- Sep 17, 2008
Not in western Canada. A bit still comes from old-growth forests, most now from forests that were burned a century or two ago. All-natural wood, no plantation stuff. Not fast-growth, so the rings are tighter. But so much of it is small trees, maybe only five or six inches in diameter, and they're run through a machine that, in one pass, makes a couple of 2 X 4s from it, hence the bark on two corners sometimes. The waste is chips for the pulp mills. Lumber like that has its grain in a tight radius; try making anything useful from it, especially with all the knots along its entire length.Yes, most lumber found in lumber yards is fast growth intended for general framing.
A stack of 2 x 4s. Look at that mess of grains. Very few with any edge grain, almost none with the requisite 8 grains per inch. Small-radius curved grain, indicating that the source is small trees. Knots in evidence, plenty of checking as well. Too much heartwood. If we pulled out the nicest piece, what would the faces look like? Knots? Yup. sloped grain, outside the max slope of one in 15? Yup. I wouldn't get into any airplane built with any of this stuff, any more than I would get into an airplane built with 5052 aluminum instead of the specified 2024 and 6061. Or a tube-and rag airplane built with electrical conduit instead of 4130 tube.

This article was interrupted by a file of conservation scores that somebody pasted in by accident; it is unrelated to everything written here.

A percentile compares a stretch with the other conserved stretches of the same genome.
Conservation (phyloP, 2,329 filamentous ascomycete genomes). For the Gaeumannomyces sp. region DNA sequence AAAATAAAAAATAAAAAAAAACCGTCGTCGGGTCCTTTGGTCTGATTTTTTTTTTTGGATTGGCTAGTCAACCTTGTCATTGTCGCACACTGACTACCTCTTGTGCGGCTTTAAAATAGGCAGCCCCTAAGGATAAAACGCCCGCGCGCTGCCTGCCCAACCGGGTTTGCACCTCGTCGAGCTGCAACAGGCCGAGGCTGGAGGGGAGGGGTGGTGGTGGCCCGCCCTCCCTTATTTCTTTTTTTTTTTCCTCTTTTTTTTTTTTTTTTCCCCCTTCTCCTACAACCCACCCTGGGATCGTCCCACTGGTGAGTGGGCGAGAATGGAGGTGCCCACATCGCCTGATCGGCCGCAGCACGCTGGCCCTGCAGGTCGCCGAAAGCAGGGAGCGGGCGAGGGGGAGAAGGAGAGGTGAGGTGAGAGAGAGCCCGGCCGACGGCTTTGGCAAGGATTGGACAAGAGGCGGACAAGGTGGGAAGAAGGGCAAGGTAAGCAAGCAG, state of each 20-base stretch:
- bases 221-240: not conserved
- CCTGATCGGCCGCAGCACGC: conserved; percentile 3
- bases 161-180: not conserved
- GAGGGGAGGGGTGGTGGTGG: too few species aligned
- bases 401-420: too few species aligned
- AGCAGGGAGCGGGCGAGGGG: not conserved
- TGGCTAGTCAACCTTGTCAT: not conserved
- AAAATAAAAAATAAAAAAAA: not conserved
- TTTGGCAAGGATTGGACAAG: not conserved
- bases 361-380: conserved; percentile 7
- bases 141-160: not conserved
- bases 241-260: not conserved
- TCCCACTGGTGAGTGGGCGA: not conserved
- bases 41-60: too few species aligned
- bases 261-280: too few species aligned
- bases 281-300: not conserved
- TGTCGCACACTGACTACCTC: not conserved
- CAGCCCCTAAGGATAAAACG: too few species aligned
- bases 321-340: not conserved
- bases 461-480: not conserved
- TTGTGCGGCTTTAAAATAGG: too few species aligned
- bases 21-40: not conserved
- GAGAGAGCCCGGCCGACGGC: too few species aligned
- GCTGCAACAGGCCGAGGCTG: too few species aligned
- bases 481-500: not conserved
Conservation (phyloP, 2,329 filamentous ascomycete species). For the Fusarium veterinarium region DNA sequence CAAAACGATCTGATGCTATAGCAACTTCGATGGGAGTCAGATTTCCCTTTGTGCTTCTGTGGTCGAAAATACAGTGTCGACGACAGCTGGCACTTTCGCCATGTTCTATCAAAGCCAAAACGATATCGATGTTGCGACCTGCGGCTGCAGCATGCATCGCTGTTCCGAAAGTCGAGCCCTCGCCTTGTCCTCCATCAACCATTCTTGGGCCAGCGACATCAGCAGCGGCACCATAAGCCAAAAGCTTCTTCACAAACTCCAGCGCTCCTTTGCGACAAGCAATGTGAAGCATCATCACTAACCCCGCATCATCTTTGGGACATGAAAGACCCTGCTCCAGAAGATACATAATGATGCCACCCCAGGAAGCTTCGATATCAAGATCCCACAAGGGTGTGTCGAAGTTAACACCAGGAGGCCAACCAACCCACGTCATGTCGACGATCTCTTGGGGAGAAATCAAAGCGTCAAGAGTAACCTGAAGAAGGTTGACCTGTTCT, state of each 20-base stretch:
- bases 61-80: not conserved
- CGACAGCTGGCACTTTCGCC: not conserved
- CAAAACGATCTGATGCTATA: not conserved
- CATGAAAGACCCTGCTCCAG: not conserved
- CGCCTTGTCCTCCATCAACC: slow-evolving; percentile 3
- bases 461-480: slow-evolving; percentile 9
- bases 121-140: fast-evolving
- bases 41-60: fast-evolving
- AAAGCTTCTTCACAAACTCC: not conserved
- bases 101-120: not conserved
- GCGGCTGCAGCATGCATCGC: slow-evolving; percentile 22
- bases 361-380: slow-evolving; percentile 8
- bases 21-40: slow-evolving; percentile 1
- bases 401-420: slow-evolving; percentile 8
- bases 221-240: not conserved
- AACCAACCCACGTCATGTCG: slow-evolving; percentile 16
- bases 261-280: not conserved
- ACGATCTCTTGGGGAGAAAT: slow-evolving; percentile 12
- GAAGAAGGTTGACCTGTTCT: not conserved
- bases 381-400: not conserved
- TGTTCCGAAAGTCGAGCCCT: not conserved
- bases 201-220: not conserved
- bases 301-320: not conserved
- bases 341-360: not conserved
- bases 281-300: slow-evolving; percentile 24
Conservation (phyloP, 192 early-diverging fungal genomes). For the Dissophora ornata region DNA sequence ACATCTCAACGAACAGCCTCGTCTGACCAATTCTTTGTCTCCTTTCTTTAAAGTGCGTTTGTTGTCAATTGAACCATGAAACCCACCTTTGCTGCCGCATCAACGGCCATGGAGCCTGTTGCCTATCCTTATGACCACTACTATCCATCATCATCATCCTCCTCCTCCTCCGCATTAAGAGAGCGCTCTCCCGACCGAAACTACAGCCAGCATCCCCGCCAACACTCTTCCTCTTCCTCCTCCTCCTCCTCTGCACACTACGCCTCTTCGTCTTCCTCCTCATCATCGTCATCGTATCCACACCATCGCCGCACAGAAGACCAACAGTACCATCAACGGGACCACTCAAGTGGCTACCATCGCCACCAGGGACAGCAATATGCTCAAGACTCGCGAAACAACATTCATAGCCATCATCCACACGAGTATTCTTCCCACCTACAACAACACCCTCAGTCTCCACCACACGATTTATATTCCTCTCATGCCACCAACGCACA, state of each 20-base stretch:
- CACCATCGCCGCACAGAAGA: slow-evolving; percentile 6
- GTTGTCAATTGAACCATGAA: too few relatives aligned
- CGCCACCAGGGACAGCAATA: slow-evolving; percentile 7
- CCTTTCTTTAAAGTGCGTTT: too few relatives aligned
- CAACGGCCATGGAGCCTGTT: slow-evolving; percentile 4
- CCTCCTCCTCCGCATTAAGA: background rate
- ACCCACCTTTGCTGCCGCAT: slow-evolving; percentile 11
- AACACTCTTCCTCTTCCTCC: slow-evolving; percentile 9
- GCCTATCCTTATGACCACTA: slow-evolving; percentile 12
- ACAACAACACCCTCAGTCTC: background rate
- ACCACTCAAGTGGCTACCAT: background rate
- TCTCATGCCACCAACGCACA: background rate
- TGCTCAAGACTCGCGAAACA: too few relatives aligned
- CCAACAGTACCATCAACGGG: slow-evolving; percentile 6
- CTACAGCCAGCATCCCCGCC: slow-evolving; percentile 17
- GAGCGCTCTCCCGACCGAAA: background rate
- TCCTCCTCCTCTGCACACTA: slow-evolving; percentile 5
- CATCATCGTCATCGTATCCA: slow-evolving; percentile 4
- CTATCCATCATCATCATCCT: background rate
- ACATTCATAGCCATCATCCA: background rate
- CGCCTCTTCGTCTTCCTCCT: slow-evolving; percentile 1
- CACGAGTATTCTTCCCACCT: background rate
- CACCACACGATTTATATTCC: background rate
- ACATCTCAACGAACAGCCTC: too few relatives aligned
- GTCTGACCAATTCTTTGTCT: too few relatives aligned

"Natural-growth wood" reminds me of a funny story. A gas station operator in BC had bundles of firewood for sale at his station. All split ready for the campfire, with some kindling bundled with it. It sold to the tourists for $7.95 per bundle. When he went to the supermarket to get groceries, he saw all this "organic" food, grown without chemicals. All-natural. Much more expensive than the fertilized and pesticized stuff. So he went back to his station and made a separate pile of firewood bundles, labelled them as organic firewood, since it all had come from natural-growth forests anyway, and asked $11.95 per bundle for it. Couldn't keep up with the sales on it, with uninformed city people eagerly buying it up for their "natural" campfires.